Oil and gas industry representatives have said they support efforts to reduce pollution and that many companies already have taken steps to address leaks and upgrade equipment. They also have cautioned state regulators that one size will not fit all because the producing basins in New Mexico have different considerations and that there needs to be a balance that allows for development to continue.
Mutual of Omaha replaces Indian chief logo with African lion
OMAHA — Mutual of Omaha on Nov. 12 unveiled a new corporate logo depicting an African lion, replacing the Indian chief head that had been the symbol of the insurance and financial services company for 70 years.
The Omaha, Nebraska-based company announced in July its plans for a change as corporations and sports teams around the country face increasing pressure to dump nicknames and depictions that reference American Indians amid a nationwide movement calling for racial justice.
The company said in a news release that its new logo not only projects protection and strength but also delivers a strong brand connection to the company that might be as well known by for its longtime sponsorship of the wildlife television program "Mutual of Omaha's Wild Kingdom."
The new logo now appears on the company's website. Officials said that over the next year, it will replace the old logo on the company's printed materials, signs and on the face of its headquarters building in Omaha.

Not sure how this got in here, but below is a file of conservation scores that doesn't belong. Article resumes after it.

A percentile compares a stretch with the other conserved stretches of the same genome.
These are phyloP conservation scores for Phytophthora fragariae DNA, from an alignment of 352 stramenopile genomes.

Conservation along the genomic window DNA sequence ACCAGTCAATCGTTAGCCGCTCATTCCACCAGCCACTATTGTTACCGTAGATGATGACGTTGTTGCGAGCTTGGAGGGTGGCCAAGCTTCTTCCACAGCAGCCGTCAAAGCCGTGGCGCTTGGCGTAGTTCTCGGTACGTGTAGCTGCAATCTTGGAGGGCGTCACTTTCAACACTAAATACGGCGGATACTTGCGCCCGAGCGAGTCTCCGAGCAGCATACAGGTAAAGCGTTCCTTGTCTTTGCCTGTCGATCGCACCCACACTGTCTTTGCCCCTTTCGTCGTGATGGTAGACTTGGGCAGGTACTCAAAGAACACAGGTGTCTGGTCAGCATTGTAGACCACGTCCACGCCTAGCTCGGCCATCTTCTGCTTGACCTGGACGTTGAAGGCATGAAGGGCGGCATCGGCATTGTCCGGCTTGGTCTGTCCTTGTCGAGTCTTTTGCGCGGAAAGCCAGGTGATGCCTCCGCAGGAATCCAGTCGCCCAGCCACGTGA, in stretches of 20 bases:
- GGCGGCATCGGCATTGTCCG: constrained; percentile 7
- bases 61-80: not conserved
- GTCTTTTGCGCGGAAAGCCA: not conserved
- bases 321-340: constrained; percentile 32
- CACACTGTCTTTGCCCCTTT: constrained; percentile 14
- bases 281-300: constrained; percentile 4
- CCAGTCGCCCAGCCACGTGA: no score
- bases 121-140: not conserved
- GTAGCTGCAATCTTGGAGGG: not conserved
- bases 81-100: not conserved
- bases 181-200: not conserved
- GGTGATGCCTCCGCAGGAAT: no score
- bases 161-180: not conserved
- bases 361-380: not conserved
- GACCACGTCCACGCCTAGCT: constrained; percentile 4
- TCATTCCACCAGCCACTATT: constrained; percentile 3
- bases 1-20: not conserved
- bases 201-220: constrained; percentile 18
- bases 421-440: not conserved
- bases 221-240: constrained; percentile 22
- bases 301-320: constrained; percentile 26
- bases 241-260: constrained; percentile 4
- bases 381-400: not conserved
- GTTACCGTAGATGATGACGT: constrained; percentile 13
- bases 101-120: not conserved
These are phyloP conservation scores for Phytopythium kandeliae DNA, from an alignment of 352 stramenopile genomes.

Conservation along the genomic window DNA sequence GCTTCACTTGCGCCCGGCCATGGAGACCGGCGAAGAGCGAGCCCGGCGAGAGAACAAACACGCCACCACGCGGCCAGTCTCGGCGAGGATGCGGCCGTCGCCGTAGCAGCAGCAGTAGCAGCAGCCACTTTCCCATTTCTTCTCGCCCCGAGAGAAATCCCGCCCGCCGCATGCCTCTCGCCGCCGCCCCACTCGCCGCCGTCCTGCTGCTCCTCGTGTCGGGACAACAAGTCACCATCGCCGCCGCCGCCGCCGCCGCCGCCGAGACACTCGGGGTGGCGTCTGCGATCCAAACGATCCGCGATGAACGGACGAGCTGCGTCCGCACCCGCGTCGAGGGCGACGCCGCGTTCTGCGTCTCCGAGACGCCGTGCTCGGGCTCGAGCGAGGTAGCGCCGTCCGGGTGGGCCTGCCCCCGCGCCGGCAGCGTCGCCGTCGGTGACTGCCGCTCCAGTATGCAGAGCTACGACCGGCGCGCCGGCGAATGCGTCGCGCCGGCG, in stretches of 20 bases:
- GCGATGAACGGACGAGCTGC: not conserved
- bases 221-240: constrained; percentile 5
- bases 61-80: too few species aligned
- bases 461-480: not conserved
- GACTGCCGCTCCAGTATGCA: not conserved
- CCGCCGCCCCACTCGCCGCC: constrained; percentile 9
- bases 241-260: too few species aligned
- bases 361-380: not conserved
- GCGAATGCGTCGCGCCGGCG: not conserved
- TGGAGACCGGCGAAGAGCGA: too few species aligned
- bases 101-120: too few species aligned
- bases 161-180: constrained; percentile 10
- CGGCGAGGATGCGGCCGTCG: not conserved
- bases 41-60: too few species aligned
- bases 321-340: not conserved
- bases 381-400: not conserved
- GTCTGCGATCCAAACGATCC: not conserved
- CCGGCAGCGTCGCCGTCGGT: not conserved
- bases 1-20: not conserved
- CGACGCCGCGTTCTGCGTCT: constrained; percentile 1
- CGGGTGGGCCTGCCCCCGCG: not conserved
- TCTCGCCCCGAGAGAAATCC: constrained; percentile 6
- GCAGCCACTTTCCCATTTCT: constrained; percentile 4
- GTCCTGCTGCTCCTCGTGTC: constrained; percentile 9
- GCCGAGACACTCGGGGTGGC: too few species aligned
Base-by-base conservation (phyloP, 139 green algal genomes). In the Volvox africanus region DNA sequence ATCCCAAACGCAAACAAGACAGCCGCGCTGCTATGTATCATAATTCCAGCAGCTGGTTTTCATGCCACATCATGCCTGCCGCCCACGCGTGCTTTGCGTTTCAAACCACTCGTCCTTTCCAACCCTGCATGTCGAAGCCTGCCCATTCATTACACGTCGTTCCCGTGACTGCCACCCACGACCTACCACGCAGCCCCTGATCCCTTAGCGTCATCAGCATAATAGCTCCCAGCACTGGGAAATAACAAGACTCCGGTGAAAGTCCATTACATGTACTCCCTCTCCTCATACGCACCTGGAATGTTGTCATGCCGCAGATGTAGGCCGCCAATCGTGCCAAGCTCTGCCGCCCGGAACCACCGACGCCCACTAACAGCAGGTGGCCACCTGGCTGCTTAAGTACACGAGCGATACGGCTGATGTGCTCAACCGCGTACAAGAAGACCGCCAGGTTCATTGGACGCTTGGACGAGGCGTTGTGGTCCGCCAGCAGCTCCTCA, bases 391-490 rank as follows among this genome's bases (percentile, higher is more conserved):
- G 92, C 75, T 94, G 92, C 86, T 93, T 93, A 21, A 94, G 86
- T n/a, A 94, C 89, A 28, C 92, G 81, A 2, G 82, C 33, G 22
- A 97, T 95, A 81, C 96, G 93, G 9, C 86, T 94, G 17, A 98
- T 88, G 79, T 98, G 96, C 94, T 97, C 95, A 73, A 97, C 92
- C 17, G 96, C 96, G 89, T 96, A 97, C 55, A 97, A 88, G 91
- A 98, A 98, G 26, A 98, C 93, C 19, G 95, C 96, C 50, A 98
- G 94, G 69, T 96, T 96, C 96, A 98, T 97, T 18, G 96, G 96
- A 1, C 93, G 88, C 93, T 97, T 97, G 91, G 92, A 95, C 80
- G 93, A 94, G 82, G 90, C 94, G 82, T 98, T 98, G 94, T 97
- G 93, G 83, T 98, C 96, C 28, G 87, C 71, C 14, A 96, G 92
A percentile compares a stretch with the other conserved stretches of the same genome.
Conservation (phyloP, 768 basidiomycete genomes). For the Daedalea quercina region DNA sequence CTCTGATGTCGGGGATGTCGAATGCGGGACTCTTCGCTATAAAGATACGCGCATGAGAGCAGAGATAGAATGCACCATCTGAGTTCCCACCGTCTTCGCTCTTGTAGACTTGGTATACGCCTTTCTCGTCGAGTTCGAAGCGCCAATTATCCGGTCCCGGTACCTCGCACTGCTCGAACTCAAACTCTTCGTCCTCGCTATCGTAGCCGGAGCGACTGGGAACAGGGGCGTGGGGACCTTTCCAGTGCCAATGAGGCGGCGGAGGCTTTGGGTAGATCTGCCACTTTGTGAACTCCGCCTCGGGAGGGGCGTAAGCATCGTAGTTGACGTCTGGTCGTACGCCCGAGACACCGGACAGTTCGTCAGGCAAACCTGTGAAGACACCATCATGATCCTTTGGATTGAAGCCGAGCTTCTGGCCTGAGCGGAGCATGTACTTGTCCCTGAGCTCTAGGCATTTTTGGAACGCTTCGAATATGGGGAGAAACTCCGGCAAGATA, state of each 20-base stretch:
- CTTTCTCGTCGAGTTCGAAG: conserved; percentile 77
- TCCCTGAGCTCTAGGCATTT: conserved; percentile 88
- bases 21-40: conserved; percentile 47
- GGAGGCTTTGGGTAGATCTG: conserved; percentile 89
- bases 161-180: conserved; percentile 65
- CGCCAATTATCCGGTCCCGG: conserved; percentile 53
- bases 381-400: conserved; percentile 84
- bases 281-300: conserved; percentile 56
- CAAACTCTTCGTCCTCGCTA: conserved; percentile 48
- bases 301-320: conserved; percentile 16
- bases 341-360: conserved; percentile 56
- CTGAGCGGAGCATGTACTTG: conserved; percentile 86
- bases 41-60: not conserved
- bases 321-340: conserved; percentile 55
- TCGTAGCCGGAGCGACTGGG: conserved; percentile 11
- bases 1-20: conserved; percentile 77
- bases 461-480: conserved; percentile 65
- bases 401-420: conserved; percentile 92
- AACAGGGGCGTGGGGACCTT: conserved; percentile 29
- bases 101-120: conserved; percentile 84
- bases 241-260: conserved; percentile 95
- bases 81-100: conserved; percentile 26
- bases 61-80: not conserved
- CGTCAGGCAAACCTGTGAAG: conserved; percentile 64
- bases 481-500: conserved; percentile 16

Judge overturns sports betting rule
BILLINGS — A judge has overturned a rule that limited sports betting in Montana to businesses with an alcoholic beverage license after an investment group challenged the ruling.
Lewis and Clark County District Judge Kathy Seeley found on Oct. 28 that in creating rules to carry out the new sports betting law, the Montana Lottery ran contrary to lawmakers' intent when it required an alcoholic beverage license, The Billings Gazette reported.
Attorney Lyndon Scheveck, who filed the lawsuit, said that the rule now gives the investment group more leeway to launch a business that would offer sports betting without having to get an alcoholic beverage license.
Sports betting began in Montana in March this year, officials said. Since its rollout, it has netted $531,000 in revenue to about 250 businesses that offer it. People have bet $9.7 million and collected about $8.5 million in winnings during that time, The Gazette reported.
Jennifer McKee, a spokesperson for Montana Lottery, said the agency is reviewing the decision and determining next steps.